Sengwee Toh, ScD; Sonia Hernández-Díaz, MD, DrPH; Roger Logan, PhD; Jacques E. Rossouw, MD; Miguel A. Hernán, MD, DrPH
Acknowledgment: The authors thank the investigators and staff at the Women's Health Initiative Clinical Centers; the Women's Health Initiative Clinical Coordinating Center; and the National Heart, Lung, and Blood Institute Program Office. A complete list of Women's Health Initiative centers and investigators is available at www.whiscience.org/publications/WHI_investigators_longlist.pdf. They also thank Alvaro Alonso, MD, PhD (University of Minnesota), for analytic support and Garnet Anderson, PhD (Fred Hutchinson Cancer Research Center), for expert advice.
Grant Support: By the National Institutes of Health (grant R01 HL080644-01).
Potential Conflicts of Interest:Consultancies: S. Hernández-Díaz (AstraZeneca, Novartis, Pfizer). Grants received: S. Hernández-Díaz (Pfizer, Lilly, Novartis, Wyeth). Other disclosures can be viewed at www.acponline.org/authors/icmje/ConflictOfInterestForms.do?msNum=M09-0301.
Reproducible Research Statement:Study protocol: Available at www.whiscience.org/about/design.php. Statistical code: Available from Dr. Toh (e-mail, email@example.com). Data set: The limited-access data set is available through application at the National Heart, Lung, and Blood Institute (https://biolincc.nhlbi.nih.gov/home/).
Corresponding Author: Sengwee Darren Toh, ScD, Department of Population Medicine, Harvard Medical School/Harvard Pilgrim Health Care Institute, 133 Brookline Avenue, 6th Floor, Boston, MA 02215; e-mail, firstname.lastname@example.org.
Current Author Addresses: Dr. Toh: Department of Population Medicine, Harvard Medical School/Harvard Pilgrim Health Care Institute, 133 Brookline Avenue, 6th Floor, Boston, MA 02215.
Drs. Hernández-Díaz, Logan, and Hernán: Department of Epidemiology, Harvard School of Public Health, 677 Huntington Avenue, Boston, MA 02115.
Dr. Rossouw: Women's Health Initiative Branch, Division of Prevention and Population Sciences, National Heart, Lung, and Blood Institute, 6701 Rockledge Drive, Rockledge 2 Building, Suite 10018, Bethesda, MD 20892.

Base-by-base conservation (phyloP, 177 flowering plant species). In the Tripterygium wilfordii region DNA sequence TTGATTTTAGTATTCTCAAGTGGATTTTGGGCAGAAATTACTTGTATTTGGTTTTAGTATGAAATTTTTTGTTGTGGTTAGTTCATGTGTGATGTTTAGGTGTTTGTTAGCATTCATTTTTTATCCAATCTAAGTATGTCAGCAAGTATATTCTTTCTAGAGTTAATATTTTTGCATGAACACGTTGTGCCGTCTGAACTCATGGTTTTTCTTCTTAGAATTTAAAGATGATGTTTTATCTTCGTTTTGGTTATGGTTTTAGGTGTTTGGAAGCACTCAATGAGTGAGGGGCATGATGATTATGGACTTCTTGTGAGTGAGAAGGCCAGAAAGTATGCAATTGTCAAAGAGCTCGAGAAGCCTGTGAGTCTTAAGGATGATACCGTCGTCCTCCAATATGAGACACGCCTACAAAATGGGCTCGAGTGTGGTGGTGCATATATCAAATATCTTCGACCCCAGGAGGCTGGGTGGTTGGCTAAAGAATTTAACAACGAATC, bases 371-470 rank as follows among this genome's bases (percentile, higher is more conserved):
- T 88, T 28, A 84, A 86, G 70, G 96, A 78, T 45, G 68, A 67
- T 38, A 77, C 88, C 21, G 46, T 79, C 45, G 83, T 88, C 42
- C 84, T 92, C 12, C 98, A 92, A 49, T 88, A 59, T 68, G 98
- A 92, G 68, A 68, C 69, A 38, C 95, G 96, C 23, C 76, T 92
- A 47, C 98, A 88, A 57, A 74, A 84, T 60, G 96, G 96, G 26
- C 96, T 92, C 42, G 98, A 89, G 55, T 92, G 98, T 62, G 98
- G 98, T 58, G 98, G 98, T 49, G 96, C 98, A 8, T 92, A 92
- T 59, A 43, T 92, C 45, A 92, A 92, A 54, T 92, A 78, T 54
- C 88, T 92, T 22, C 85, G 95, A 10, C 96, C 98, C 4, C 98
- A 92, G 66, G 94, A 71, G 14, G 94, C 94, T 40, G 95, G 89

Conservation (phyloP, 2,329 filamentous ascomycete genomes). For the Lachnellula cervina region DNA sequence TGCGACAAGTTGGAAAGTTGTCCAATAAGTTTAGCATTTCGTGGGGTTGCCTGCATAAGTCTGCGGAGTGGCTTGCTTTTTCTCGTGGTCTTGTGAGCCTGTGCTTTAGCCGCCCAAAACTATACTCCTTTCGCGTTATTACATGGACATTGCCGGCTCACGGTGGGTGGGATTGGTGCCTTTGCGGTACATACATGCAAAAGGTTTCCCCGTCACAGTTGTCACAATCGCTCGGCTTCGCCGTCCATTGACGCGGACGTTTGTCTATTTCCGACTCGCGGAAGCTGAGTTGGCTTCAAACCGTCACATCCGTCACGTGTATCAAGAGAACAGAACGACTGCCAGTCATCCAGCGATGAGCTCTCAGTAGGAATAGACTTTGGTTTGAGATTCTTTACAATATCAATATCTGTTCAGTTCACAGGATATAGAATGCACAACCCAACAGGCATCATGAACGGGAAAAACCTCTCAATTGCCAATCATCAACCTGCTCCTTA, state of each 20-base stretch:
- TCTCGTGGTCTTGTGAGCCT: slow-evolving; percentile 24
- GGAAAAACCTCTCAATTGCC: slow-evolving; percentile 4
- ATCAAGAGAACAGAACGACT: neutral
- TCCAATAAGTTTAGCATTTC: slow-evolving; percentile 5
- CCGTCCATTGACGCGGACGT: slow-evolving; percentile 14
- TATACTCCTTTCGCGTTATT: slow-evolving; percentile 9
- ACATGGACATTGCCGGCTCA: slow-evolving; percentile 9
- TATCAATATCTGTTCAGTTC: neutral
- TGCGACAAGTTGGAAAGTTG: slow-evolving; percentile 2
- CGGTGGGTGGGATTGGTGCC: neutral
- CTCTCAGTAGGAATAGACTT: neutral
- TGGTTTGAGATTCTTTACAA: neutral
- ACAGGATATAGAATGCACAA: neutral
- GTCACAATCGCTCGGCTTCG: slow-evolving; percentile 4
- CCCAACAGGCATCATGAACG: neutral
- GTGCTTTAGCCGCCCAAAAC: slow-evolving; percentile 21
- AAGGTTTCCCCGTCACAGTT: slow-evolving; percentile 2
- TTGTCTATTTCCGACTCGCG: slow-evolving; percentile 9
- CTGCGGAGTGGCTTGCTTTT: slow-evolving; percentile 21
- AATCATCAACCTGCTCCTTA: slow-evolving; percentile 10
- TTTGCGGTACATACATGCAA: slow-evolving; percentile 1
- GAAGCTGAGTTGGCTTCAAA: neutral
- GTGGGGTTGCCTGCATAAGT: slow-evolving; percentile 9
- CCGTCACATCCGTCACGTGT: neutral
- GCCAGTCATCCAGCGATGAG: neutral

Author Contributions: Conception and design: S. Toh, M.A. Hernán.
Analysis and interpretation of the data: S. Toh, S. Hernández-Díaz, R. Logan, J.E. Rossouw, M.A. Hernán.
Drafting of the article: S. Toh, M.A. Hernán.
Critical revision of the article for important intellectual content: S. Toh, S. Hernández-Díaz, J.E. Rossouw, M.A. Hernán.
Final approval of the article: S. Toh, S. Hernández-Díaz, J.E. Rossouw, M.A. Hernán.
Provision of study materials or patients: S. Toh.
Statistical expertise: S. Toh, R. Logan, M.A. Hernán.
Obtaining of funding: S. Hernández-Díaz, J.E. Rossouw, M.A. Hernán.
Administrative, technical, or logistic support: R. Logan, M.A. Hernán.
Collection and assembly of data: S. Toh, R. Logan.
Toh S, Hernández-Díaz S, Logan R, Rossouw JE, Hernán MA. Coronary Heart Disease in Postmenopausal Recipients of Estrogen Plus Progestin Therapy: Does the Increased Risk Ever Disappear?: A Randomized Trial. Ann Intern Med. 2010;152:211-217. doi: 10.7326/0003-4819-152-4-201002160-00005
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Published: Ann Intern Med. 2010;152(4):211-217.
Estrogen plus progestin therapy increases the risk for coronary heart disease (CHD) in postmenopausal women. However, this increased risk might be limited to the first years of use and to women who start therapy late in menopause.
To estimate the effect of continuous estrogen plus progestin therapy on CHD risk over time and stratified by years since menopause.
Women's Health Initiative randomized, double-blinded, placebo-controlled trial. (ClinicalTrials.gov registration number: NCT00000611)
40 U.S. clinical centers.
16 608 postmenopausal women with an intact uterus at baseline from 1993 to 1998.
Conjugated equine estrogens, 0.625 mg/d, plus medroxyprogesterone acetate, 2.5 mg/d, or placebo.
Adherence-adjusted hazard ratios and CHD-free survival curves estimated through inverse probability weighting.
Compared with no use of hormone therapy, the hazard ratio for continuous use of estrogen plus progestin therapy was 2.36 (95% CI, 1.55 to 3.62) for the first 2 years and 1.69 (CI, 0.98 to 2.89) for the first 8 years. For women within 10 years after menopause, the hazard ratios were 1.29 (CI, 0.52 to 3.18) for the first 2 years and 0.64 (CI, 0.21 to 1.99) for the first 8 years, and the CHD-free survival curves for continuous use and no use of estrogen plus progestin crossed at about 6 years (CI, 2 years to 10 years).
The analysis may not have fully adjusted for joint determinants of adherence and CHD risk. Sample sizes for some subgroup analyses were small.
No suggestion of a decreased risk for CHD was found within the first 2 years of estrogen plus progestin use, including in women who initiated therapy within 10 years after menopause. A possible cardioprotective effect in these women who initiated therapy closer to menopause became apparent only after 6 years of use.
National Heart, Lung, and Blood Institute.
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Cardiology, Coronary Heart Disease, Prevention/Screening.
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